Lethal thrombosis of the iliac artery caused by Aspergillus fumigatus after liver transplantation: case report and review of the literature.

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Lethal thrombosis of the iliac artery caused by Aspergillus fumigatus after liver transplantation: case report and review of the literature.

BMC Surg. 2019 Dec 27;19(1):200

Authors: Gundlach JP, Günther R, Fickenscher H, Both M, Röcken C, Becker T, Braun F

Abstract
BACKGROUND: Aspergillus fumigatus infections frequently occur after solid organ transplantation. Yet, a fungal thrombosis after liver transplantation is an exceptional finding.
CASE PRESENTATION: We report on a 44-year-old female with an aspergillosis after liver transplantation for autoimmune hepatitis. On postoperative day (pod) 7, seizures occurred and imaging diagnostics revealed an intracranial lesion. Anidulafungin was initiated in suspicion of mycosis and switched to voriconazole on suspicion of an Aspergillus spp. infection. Progression of the cerebral lesion prompted craniotomy (pod 48) and the aspergillosis was verified. The patient was discharged with oral voriconazole therapy. Re-admission was necessary with acute-on-chronic renal failure after a tacrolimus overdose on pod 130. The patient received a pelvic angiography due to a temperature difference in the legs. It showed a complete iliac artery thrombosis which was subsecutively surgically removed. The histopathological examination revealed an Aspergillus fumigatus conglomerate. The patient died on pod 210 due to systemic aspergillosis.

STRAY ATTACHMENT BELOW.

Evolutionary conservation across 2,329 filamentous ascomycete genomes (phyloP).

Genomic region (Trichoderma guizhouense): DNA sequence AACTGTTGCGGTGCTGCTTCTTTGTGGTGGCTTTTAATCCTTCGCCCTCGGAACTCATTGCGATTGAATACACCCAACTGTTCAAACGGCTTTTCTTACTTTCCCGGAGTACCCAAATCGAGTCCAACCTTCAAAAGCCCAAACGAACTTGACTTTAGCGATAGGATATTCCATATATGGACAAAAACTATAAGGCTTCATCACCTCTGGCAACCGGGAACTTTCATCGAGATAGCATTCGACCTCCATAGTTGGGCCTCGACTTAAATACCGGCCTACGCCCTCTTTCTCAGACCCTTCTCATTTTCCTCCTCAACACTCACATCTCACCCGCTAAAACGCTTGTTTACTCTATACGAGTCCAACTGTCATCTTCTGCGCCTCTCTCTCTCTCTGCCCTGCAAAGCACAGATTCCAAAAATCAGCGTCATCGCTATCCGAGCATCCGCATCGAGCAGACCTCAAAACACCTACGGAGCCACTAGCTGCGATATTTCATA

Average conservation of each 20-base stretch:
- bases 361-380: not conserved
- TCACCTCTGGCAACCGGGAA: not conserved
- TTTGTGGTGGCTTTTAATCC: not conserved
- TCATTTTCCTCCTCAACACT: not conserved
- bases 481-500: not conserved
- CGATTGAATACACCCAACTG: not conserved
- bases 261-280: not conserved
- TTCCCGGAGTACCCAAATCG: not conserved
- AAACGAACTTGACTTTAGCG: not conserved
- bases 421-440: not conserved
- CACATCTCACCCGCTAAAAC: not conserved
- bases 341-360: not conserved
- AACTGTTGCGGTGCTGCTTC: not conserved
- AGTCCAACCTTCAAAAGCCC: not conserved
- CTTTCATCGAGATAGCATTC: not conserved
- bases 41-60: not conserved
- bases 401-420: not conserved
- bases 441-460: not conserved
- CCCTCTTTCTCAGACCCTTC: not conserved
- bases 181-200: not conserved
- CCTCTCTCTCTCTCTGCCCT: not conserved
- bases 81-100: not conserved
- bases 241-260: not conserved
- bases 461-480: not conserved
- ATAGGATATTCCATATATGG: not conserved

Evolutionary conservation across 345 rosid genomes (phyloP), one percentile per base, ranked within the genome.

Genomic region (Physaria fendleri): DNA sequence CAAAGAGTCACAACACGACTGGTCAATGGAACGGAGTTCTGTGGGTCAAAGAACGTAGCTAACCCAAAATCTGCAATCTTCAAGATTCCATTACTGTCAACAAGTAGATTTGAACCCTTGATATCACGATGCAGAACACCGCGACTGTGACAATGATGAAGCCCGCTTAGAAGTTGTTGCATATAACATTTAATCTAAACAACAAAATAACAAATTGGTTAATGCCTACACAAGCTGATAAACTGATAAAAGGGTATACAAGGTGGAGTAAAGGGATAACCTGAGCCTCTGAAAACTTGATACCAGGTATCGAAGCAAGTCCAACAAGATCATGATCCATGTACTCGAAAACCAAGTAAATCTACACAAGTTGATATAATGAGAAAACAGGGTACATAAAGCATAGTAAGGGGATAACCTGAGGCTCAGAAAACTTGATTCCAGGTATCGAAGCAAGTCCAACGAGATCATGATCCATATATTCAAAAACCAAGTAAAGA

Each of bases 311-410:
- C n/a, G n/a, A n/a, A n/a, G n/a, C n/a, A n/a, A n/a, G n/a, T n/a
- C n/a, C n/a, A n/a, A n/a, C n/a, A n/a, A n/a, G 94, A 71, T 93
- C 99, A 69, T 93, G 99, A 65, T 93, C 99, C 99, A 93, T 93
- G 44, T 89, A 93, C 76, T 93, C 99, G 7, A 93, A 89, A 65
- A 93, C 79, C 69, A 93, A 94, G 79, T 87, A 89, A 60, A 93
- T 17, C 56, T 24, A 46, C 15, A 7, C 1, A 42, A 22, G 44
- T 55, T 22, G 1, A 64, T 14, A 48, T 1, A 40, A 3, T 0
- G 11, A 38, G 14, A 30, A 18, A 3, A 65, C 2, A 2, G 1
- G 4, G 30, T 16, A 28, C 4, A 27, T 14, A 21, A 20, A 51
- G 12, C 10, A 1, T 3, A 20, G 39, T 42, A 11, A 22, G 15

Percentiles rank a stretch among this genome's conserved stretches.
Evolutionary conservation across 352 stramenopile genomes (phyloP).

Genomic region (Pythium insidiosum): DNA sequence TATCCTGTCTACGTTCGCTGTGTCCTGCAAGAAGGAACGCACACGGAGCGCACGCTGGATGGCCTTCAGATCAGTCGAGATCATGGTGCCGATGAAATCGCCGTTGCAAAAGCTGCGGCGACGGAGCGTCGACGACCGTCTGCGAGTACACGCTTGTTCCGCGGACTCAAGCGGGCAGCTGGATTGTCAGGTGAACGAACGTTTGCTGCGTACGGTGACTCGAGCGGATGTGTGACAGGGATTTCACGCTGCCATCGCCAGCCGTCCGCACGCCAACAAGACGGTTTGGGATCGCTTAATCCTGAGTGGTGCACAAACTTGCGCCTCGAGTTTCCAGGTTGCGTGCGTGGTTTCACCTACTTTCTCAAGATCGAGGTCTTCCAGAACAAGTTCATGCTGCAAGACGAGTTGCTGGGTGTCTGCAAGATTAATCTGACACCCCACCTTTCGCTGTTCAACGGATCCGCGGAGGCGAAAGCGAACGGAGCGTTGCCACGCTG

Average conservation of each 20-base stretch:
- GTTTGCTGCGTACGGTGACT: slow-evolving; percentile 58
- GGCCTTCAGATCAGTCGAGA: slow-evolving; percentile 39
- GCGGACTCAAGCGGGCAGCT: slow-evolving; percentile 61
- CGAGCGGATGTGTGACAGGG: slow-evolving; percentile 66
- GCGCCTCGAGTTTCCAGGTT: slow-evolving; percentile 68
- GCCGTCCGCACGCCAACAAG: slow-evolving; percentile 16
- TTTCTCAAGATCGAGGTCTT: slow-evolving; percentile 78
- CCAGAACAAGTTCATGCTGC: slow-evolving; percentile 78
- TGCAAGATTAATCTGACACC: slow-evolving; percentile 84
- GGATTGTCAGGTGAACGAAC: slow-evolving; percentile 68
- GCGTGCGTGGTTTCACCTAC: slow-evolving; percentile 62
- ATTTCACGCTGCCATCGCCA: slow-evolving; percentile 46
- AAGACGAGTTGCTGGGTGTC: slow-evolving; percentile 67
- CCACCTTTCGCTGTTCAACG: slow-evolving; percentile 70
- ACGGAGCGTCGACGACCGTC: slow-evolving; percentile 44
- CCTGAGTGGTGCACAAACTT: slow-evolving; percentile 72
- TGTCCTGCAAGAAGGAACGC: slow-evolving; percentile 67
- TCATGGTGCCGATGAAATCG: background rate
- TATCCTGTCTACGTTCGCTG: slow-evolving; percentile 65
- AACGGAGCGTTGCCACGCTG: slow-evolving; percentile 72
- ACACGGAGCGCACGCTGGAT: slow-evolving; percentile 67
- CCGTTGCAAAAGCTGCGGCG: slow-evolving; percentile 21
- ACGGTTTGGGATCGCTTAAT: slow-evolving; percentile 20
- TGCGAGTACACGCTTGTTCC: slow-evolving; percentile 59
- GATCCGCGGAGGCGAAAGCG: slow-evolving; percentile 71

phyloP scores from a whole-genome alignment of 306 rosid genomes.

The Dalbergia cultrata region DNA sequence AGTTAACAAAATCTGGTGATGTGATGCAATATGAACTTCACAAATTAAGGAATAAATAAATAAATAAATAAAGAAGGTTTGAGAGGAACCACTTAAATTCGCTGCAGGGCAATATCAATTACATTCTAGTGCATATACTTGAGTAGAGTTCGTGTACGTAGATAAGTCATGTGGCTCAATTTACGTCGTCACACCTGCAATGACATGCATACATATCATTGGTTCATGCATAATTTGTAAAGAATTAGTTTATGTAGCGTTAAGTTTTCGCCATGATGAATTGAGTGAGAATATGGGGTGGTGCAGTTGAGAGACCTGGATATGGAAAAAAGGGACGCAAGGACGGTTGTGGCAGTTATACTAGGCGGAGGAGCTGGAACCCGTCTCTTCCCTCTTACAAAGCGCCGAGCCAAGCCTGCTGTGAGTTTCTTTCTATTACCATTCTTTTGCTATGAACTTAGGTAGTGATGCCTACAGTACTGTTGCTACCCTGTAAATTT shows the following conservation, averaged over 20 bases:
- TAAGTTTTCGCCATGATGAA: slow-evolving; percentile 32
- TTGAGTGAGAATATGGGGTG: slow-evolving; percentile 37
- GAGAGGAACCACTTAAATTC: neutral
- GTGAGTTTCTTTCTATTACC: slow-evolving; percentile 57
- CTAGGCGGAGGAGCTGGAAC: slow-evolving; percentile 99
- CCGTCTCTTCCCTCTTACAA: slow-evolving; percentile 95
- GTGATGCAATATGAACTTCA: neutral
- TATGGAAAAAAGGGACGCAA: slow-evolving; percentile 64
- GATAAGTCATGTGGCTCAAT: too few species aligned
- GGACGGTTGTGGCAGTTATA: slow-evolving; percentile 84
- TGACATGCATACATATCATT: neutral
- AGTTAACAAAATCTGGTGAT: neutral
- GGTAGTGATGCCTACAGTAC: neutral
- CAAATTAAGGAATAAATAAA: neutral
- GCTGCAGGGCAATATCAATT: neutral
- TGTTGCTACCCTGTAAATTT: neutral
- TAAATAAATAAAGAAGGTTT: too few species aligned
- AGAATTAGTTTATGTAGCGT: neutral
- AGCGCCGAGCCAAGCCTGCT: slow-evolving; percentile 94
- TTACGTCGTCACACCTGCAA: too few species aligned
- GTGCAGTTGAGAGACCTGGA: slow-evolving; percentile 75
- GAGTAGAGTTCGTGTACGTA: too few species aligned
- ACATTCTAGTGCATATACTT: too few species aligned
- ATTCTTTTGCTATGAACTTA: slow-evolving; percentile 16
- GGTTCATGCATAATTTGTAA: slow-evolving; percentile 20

CONCLUSION: The acute development of focal neurologic deficits is common in patients with an aspergillosis of the brain. Nevertheless, arterial thrombosis after Aspergillus fumigatus is less frequent and, to the best of our knowledge, its occurrence after liver transplantation has not yet been reported so far. Due to its rarity, we added a review of the literature to this manuscript.

PMID: 31881871 [PubMed – in process]

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